beaver,  museum,  muskox

Written in stone

Some of the rock carvings at the Namforsen site in Näsåker, Sweden
Some of the rock carvings at the Namforsen site in Näsåker, Sweden. Photo by Dolly Jørgensen.

Today on my way to Östersund, where I will start working in the archive tomorrow, I took a detour to Namforsens Hällristiningsmuseum (Namforsen’s rock carving museum). There are around 2300 rock carvings on the boulders at the rapids. I was hoping to find that they had carvings of beaver, or possibly even muskox.

The visit to the accessible areas revealed that the Stone Age inhabitants were most interested in moose: male moose with big antlers, female moose, moose calves, hunting moose – lots and lots of moose! In the visitor’s center, the other other animals mentioned were one potential bear and foxes/dogs.

The questionable 'lizard' in the Namforsen Hällristningar online catalog
Questionable ‘lizard’ in the Namforsen Hällristningar online catalog

At the museum, I found out that there is a digital version of the rock art site through HumLab at my university. So when I got to my hotel and to a decent internet connection, I checked it out. The list of animals was pretty much the same as in the museum. But I took a closer look at the one identified as “a lizard”, which seemed to me like an odd thing to put on a rock carving in mid-Sweden. And what do you know? I’m pretty sure it is a beaver. Unlike the other animals which are shown in profile, the beaver is shown from above, with the head to the left and obvious fat, long tail to the right.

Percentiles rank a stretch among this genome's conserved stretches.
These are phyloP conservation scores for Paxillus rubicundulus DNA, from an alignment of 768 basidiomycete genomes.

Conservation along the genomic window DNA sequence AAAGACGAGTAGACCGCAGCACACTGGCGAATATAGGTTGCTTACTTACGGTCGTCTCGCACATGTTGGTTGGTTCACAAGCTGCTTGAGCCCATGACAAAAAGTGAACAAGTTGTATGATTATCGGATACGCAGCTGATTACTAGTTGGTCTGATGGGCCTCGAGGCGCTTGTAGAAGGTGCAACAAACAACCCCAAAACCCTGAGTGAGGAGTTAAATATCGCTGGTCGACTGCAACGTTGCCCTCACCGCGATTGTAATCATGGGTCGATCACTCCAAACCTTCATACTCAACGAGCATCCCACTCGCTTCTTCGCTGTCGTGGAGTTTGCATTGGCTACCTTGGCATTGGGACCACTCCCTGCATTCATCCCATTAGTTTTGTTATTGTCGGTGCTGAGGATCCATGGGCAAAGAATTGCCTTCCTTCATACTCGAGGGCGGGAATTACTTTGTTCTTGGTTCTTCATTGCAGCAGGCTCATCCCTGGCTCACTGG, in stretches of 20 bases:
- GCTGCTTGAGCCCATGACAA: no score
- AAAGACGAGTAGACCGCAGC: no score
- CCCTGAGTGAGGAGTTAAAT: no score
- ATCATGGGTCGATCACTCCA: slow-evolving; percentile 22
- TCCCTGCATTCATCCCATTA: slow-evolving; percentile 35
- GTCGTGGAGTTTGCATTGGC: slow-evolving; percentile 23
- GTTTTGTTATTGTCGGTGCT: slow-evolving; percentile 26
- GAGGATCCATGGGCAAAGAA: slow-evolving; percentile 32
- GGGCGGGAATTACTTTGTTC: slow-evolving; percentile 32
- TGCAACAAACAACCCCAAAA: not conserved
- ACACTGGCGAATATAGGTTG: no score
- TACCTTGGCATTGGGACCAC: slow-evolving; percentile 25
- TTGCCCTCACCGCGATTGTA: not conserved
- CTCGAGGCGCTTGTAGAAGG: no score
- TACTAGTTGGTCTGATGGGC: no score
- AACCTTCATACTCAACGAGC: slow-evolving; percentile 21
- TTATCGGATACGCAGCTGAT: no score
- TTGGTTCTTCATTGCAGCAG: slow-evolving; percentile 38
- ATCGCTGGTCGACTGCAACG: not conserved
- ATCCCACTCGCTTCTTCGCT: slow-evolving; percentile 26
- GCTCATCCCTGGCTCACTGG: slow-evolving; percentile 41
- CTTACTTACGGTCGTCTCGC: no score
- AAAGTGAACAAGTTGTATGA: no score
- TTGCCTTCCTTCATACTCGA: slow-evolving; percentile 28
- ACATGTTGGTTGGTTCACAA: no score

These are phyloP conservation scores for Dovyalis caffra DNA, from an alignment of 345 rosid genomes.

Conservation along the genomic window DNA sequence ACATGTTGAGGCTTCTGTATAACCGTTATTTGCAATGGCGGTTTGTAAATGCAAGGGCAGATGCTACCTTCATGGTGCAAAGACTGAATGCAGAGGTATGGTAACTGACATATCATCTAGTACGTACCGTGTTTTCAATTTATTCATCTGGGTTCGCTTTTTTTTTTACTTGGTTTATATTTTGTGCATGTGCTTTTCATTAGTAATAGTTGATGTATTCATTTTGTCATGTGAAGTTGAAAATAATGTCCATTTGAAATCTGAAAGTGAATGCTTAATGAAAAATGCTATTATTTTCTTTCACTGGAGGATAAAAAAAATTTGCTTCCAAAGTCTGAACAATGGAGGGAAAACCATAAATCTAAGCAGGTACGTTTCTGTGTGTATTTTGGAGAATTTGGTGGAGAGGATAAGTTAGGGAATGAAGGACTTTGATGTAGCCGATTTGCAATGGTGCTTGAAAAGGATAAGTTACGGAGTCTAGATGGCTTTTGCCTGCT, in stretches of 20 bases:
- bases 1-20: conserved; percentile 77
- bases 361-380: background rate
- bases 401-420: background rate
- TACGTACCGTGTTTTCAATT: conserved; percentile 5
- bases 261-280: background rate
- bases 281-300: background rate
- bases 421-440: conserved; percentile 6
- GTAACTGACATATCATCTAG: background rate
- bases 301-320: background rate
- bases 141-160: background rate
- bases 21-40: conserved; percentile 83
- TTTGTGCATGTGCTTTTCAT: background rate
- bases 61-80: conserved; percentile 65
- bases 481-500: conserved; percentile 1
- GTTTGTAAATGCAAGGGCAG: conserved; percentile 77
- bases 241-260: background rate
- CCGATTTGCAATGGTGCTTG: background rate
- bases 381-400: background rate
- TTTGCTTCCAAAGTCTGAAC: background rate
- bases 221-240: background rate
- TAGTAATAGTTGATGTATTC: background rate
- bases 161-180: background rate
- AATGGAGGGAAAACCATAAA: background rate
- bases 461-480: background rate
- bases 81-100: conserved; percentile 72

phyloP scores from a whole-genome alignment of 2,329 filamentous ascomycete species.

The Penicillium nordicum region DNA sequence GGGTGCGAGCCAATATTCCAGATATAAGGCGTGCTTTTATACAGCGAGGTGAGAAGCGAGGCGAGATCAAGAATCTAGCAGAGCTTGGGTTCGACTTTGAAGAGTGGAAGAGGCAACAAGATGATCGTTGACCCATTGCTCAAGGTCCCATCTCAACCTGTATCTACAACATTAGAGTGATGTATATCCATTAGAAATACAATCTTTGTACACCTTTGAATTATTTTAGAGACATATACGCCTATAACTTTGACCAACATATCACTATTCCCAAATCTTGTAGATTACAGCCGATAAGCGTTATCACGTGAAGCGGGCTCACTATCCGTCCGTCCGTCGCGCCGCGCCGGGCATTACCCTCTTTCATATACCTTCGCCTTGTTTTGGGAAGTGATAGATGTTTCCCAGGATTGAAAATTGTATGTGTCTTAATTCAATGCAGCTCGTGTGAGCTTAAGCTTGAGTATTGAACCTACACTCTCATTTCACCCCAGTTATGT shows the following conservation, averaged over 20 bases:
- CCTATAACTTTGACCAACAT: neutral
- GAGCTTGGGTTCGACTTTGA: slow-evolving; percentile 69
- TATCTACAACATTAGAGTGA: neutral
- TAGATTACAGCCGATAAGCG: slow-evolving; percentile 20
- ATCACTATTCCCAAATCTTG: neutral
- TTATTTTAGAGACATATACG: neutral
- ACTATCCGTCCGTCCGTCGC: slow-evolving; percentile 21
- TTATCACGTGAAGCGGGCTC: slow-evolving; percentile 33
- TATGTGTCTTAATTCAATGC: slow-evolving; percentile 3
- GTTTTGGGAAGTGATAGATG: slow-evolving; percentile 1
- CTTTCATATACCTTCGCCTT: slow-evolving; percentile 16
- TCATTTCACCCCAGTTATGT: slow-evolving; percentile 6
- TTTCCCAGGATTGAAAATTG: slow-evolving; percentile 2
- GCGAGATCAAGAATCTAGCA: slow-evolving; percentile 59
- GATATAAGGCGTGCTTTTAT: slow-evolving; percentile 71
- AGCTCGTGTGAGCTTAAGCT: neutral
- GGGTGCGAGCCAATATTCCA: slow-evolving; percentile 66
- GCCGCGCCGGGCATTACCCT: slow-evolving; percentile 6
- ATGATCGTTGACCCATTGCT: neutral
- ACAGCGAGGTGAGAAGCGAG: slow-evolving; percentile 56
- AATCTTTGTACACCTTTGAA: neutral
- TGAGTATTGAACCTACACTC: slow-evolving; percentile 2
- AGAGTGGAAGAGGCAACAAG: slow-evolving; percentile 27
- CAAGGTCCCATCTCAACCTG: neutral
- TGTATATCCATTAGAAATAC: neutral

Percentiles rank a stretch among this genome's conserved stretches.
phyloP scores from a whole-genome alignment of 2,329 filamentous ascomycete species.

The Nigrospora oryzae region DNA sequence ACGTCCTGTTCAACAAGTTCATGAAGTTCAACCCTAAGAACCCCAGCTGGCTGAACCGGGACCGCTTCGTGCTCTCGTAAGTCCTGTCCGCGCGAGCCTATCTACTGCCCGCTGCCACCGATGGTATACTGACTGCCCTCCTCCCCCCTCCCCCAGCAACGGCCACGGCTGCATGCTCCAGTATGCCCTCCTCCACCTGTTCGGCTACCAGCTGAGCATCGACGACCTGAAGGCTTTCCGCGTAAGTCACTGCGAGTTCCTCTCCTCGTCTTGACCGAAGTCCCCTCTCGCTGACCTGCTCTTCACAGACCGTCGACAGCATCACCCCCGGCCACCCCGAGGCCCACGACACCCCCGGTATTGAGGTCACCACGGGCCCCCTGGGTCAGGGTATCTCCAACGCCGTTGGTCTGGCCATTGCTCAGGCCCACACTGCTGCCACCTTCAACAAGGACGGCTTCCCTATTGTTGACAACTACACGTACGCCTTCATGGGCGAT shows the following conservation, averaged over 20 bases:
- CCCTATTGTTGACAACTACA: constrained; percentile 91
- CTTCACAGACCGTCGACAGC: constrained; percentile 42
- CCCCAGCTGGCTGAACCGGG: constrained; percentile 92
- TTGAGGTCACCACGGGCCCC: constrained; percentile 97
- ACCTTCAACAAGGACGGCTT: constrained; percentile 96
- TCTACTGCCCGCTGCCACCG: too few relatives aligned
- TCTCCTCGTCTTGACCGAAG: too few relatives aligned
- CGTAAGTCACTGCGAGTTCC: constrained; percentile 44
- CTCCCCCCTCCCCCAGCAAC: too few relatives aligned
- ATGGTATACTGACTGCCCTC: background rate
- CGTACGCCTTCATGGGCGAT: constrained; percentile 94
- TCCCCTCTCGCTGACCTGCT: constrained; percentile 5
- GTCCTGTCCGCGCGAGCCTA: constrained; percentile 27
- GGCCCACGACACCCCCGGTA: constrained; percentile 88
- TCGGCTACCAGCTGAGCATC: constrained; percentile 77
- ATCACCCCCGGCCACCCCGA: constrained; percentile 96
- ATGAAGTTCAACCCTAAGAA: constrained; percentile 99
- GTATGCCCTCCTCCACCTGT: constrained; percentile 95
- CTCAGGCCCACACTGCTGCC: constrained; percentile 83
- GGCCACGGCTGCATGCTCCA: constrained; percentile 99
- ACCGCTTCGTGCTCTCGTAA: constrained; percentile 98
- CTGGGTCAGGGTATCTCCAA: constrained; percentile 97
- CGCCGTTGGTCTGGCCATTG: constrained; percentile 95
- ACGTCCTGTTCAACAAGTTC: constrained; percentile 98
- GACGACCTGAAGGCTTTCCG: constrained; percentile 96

Close up of the section containing a beaver, located  near the top of the green line. Zoom in of Figure 225 from J. M. Gerde, Rock art and landscapes, PhD thesis, University of Tromsø (2010)
Close up of the Kanozero Lake site section containing a beaver, which next to the green line near the top of it. Section of Figure 225 from J. M. Gerde, Rock art and landscapes, PhD thesis, Univ of Tromsø (2010)

The image of beaver shown from above seems to be the way it appears in rock carvings of the European north. According to Jan Magne Gjerde’s PhD thesis on Fennoscandia rock art, beavers have been identified at several sites in northern Russia. One of those is a site on Kanozero Lake on the Murmansk coast of northern Russia, where the beaver looks remarkably like the image from Namforsen. Beavers have also been identified at a couple of Norwegian sites, like Møllerstufossen. The beaver form shown from above has likewise been found in Karelia (shared by Finland & Russia), according to an article about folklore in rock art.

Considering that beavers were supposedly quite numerous and that according to archeological finds, early hunters regularly ate them, it’s surprising to me that beavers don’t appear more often. Was it because of the beaver’s small size as prey? Was it because of the potential methods for hunting? Was it because there aren’t herds of them? We’ll never know.

It could be that more beaver have been carved, but they have been misidentified. That could be a reasonable historical assumption since many of these sites were ‘discovered’ in the late 19th and early 20th centuries when beavers were no longer present in the area of the carvings. Nikolai Spassov has made a similar argument about misidentification of muskox as European bison in French caves (thanks to Dr. Spassov for sending me his articles!). Spassov found that scholars working on these continental caves didn’t think of muskox as a continental animal and thus almost always classified the drawings as bison, even though the horns and body configuration are clearly showing muskox. Although these drawings have lasted millennia, our scholarship is rarely written in stone.

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